That’s when I noticed that not even the beta-blocker medicine was able to stop my heart from doing chaotic stuff! What was going on?!?! A cardiologist had me wear a Holter Monitor for 48 hours - and it did show my heart was beating 1,000 extra beats an hour. But, he said there was nothing more that could be done about it!!! He did give me some Xanax to stop the panic attacks that were provoked by the worst palpitation episodes. That’s all.

Since my surgery, I have never had palpitations that have gone on THAT long. If I have too much Pepsi or coffee, I might get 5-seconds of piddly-wops with my heart. But, that’s the extent of it now. (Besides the low BP which is a constant. Even on my ‘good’ days, I have to keep snacking on salty goodies - which I don’t mind at all. :stuck_out_tongue_winking_eye: I love salt!) Are you starting to see gradual improvements with your cardiac events since decompression surgery? I certainly hope so.


#13

Omg. I had the tilt table test done years ago n it was so awful. I started to pass out at the 2 and level they put the table at. They make you stay like that till you almost totally pass out. I had to drive home after that. I have had this most of my life n it’s worse when I get sick. Reading that others are having that body buzz is a relief to me because I felt so alone for so long. I pray we all recover from this.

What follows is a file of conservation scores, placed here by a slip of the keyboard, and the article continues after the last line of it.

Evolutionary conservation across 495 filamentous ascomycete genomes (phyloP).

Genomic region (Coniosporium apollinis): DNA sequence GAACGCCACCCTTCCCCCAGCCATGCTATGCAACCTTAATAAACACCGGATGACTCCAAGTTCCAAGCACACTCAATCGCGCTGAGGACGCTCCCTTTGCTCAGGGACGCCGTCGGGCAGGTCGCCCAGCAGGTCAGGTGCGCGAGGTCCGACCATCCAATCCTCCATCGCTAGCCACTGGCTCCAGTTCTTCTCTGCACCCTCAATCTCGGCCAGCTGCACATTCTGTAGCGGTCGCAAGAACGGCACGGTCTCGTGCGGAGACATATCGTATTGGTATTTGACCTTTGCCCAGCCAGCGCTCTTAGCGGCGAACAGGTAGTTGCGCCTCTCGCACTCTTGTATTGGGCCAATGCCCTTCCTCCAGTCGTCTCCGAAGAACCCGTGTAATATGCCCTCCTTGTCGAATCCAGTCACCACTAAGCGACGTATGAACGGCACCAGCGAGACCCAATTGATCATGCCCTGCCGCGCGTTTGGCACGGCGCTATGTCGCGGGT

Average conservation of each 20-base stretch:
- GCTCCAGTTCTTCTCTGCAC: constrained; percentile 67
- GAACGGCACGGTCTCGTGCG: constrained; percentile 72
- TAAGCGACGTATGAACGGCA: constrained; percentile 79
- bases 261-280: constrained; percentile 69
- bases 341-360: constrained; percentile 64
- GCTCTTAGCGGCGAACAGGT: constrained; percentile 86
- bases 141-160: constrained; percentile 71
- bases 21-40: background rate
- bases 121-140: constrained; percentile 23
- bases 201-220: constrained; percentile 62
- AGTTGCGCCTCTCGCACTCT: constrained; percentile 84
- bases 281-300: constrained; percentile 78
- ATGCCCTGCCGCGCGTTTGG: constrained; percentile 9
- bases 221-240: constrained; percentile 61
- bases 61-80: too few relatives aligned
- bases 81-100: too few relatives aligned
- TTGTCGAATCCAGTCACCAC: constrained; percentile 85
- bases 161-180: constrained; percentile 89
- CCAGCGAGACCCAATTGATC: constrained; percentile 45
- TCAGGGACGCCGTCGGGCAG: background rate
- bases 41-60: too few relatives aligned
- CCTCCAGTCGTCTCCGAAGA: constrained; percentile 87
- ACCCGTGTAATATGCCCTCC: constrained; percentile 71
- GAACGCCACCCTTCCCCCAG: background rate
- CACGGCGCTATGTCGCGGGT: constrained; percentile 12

#14

I have had those passing out spells most of my life but when I am sick they are more frequent. Really even when I just feel bad. There is a test they can do for that called a tilt table test. I had it done. They strap you to a table n stand the table up. They recline the table so many degrees and hold you there for so long. The 2nd level I was at I started to pass out. I scoffed at the thought of the test. I thought it was a joke. It really happens. I was so shocked. People are telling me it’s blood pressure related. I normally have low blood pressure. Since the chiari surgery my blood pressure has fluctuated in numerous occasions. Really high to really low. When I am sick these spells are more frequent. Trust me you are not alone. When I tell doctors what I am experiencing they look at me like yeah so. I call it the yeah right look. They don’t know the answers so they act like you are making this stuff up. None of us are crazy but the medical professoinals do try to make you feel that way. Good luck to you.


#15